The two books I’ve written so far are in first person point of view, and it was stinking easy. I channeled my main characters and spoke their dialogue aloud. (Note: this drives my family nuts.) It’s like performing on stage, becoming a living, breathing, conniving Lady Macbeth or a hooting monkey for Kipling’s Just So Stories. No problem. Give me that dang script!
My new work-in-progress has four main characters, and I switch who I am channeling from chapter to chapter. In close third. Spitting close.
How’s that working for me?
Perplexing, but invigorating. I’m working harder. Thinking harder. Asking myself, “Whose brain am I in right now?”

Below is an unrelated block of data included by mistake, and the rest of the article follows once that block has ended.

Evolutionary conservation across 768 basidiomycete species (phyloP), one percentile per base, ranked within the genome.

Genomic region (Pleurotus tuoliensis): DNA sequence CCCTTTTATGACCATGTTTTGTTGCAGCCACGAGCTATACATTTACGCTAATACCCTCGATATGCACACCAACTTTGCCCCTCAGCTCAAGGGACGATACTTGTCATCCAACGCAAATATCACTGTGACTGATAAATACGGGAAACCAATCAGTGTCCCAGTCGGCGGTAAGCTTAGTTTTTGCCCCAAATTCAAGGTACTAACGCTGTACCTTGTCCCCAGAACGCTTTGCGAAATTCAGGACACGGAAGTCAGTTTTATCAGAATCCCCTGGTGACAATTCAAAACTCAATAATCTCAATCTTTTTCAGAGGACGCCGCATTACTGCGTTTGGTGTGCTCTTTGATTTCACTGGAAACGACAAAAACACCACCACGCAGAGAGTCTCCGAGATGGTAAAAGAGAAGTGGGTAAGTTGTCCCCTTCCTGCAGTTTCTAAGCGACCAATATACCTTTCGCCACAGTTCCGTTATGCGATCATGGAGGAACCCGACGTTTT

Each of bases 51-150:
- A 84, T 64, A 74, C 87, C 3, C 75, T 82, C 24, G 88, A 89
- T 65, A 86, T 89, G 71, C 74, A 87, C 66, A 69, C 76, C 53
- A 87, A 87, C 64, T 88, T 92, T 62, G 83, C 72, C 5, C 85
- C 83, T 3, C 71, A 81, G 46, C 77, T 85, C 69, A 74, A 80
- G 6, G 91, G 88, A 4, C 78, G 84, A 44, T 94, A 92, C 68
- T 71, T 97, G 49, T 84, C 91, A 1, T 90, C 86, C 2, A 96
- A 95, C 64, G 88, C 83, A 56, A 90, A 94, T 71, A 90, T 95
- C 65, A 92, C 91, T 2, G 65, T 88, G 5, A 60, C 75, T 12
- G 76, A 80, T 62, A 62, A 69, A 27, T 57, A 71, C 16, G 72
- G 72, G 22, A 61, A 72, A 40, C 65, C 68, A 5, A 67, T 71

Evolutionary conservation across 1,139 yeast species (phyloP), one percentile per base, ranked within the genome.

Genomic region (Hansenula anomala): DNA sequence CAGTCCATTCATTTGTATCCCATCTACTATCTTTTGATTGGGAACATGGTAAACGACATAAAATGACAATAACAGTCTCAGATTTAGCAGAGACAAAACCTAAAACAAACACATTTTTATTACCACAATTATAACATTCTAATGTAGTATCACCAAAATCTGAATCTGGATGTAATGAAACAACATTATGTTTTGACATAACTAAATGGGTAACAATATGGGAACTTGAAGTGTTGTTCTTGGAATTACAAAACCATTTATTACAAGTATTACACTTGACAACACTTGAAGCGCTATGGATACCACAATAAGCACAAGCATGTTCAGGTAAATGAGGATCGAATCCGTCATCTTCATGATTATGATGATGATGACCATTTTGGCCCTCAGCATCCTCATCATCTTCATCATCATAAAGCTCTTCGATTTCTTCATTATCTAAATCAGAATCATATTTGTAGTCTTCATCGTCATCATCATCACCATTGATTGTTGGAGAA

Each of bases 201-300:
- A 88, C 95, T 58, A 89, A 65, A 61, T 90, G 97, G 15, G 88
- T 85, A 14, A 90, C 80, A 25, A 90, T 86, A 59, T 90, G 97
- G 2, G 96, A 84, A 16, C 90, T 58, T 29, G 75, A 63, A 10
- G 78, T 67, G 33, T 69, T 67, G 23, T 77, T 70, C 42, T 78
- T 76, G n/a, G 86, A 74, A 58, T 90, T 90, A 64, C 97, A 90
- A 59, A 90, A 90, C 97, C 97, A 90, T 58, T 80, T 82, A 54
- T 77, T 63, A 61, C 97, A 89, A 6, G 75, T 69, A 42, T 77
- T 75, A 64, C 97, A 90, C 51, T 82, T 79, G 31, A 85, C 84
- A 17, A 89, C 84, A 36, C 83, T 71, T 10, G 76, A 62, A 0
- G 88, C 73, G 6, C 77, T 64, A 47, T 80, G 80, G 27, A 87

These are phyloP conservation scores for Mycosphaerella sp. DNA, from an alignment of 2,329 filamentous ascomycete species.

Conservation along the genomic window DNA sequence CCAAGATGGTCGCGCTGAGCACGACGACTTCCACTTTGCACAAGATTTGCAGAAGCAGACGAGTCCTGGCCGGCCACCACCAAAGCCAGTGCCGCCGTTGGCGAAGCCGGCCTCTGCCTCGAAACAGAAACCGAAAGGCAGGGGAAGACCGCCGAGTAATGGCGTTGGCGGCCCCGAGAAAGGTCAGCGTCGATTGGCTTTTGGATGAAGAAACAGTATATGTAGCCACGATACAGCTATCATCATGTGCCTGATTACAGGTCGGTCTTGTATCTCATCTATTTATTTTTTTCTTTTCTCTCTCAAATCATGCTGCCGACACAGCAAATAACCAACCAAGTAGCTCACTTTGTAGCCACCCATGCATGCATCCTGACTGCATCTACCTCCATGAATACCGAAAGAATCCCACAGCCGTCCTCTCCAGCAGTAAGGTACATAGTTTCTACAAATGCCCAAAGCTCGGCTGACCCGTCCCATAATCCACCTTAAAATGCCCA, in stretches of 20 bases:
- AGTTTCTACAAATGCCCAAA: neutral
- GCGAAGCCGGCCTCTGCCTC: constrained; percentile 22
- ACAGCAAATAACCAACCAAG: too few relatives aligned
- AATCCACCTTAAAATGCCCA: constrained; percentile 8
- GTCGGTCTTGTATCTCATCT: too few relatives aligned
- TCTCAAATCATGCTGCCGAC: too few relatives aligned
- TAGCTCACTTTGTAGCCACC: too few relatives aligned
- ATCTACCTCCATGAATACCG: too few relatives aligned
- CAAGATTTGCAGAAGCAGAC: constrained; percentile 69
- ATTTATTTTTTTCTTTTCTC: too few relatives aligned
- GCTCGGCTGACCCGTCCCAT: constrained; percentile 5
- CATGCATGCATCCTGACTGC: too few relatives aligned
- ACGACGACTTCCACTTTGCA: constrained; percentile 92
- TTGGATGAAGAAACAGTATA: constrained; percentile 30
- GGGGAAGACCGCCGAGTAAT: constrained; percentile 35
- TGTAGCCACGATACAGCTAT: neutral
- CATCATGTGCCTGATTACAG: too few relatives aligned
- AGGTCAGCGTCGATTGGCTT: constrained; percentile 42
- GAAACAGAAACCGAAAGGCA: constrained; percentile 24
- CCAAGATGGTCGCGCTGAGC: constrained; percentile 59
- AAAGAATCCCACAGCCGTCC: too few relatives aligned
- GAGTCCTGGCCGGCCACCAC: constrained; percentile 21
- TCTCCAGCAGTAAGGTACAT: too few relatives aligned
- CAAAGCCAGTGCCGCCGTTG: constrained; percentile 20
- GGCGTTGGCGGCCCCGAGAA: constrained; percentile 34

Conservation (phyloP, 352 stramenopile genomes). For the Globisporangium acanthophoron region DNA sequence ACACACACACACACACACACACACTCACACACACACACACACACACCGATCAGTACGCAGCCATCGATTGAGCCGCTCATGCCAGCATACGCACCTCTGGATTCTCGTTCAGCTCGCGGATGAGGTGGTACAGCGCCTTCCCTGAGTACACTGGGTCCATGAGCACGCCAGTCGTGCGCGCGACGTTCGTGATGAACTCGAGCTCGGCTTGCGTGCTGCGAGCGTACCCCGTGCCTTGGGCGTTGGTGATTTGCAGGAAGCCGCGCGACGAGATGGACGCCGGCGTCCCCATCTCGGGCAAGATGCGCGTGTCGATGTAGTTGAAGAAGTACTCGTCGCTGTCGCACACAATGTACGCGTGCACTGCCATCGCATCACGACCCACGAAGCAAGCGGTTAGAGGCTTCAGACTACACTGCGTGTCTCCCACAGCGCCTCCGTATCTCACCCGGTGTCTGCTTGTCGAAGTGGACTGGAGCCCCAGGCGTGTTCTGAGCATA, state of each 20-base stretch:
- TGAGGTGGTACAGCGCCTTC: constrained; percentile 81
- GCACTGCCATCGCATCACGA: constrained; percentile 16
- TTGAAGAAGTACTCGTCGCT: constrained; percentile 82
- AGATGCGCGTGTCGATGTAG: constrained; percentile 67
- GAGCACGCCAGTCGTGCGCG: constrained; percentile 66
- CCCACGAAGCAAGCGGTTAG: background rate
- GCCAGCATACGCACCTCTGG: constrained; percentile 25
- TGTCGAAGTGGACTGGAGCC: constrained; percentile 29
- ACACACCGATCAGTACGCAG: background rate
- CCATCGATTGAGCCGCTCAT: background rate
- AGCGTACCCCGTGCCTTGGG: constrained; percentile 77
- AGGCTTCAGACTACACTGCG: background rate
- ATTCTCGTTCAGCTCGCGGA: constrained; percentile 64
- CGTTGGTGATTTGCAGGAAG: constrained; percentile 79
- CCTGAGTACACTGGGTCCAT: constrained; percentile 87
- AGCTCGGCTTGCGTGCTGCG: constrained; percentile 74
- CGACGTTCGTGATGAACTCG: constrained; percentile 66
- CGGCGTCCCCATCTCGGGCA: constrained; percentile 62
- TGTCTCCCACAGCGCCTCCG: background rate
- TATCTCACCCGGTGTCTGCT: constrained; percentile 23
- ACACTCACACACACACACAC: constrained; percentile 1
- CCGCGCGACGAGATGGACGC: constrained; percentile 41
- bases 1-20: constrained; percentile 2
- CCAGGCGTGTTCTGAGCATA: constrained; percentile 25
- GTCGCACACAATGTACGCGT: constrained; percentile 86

The German word for point of view is Gesichtpunkt. The translation: face point, or where your face is pointed. Isn’t that a good visual for what’s involved in point of view? Follow the character’s nose (or bulgy eyes or pointed chin, whichever works for you).
(Graphic courtesy of Pixabay)
Close third person is cool, but hard. Some chapters I am drafting in all four MC’s point of view just to see which one reads better. It’s like watching a movie where the same scene is played out through different viewpoints. I like it.
In November I have the pleasure of going to a Highlights Foundation workshop titled ‘Understanding Close Third Point of View’. I am thrilled beyond measure, practically biting at the bit. And feeling extremely blessed. So blessed.